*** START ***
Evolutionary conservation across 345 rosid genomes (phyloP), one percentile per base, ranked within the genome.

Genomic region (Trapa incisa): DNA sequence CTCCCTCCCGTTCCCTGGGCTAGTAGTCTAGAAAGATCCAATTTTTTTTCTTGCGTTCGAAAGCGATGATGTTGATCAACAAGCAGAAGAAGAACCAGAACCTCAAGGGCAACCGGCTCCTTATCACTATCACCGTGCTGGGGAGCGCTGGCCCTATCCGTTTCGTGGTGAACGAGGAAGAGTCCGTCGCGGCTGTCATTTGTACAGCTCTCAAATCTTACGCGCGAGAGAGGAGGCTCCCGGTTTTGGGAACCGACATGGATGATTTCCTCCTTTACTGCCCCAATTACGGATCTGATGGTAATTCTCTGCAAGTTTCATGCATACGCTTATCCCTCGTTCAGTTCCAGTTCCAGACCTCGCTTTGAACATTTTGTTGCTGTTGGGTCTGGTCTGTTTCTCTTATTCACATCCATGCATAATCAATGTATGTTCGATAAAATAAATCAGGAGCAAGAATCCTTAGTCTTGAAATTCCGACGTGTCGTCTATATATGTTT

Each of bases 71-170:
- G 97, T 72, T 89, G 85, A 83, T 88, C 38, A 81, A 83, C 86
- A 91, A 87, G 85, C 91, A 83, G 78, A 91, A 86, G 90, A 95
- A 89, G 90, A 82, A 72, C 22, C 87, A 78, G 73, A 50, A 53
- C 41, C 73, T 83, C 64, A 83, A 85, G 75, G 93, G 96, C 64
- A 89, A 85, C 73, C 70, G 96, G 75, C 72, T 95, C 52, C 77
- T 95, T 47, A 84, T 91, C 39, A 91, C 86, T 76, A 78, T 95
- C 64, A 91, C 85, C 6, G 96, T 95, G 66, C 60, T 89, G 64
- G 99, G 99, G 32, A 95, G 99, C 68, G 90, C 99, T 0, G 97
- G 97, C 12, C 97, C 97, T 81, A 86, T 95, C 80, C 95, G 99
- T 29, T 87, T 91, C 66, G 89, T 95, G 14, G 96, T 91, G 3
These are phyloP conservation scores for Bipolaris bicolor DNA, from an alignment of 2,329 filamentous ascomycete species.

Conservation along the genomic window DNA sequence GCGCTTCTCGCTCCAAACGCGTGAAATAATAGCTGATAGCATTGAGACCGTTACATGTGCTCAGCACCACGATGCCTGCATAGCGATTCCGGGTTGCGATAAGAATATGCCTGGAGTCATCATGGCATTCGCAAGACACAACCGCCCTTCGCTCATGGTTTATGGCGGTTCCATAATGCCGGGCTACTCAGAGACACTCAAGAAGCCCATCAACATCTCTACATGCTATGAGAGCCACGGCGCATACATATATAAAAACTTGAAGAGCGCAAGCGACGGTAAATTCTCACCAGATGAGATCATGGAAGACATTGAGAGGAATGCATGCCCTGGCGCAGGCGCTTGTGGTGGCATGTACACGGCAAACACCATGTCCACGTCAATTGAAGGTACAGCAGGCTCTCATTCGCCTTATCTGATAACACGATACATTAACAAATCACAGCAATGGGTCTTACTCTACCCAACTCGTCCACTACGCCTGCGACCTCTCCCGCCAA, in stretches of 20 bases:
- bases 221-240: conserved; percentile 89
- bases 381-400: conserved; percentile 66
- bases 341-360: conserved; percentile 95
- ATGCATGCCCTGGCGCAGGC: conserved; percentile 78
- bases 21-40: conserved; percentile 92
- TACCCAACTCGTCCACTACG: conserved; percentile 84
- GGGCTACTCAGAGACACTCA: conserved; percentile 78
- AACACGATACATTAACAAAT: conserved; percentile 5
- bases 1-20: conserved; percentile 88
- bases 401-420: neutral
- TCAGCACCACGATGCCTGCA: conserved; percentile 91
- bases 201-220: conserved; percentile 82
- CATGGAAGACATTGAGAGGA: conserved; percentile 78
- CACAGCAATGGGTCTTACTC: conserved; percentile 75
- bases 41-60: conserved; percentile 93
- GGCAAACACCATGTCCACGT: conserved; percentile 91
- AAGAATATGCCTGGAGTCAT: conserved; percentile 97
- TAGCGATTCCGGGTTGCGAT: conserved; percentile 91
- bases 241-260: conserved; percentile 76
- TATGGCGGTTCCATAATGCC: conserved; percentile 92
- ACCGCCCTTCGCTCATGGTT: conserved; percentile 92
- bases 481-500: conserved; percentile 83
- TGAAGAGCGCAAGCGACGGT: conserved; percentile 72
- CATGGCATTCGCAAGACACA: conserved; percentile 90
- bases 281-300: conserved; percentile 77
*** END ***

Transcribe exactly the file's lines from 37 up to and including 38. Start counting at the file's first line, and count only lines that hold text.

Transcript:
- bases 481-500: conserved; percentile 83
- TGAAGAGCGCAAGCGACGGT: conserved; percentile 72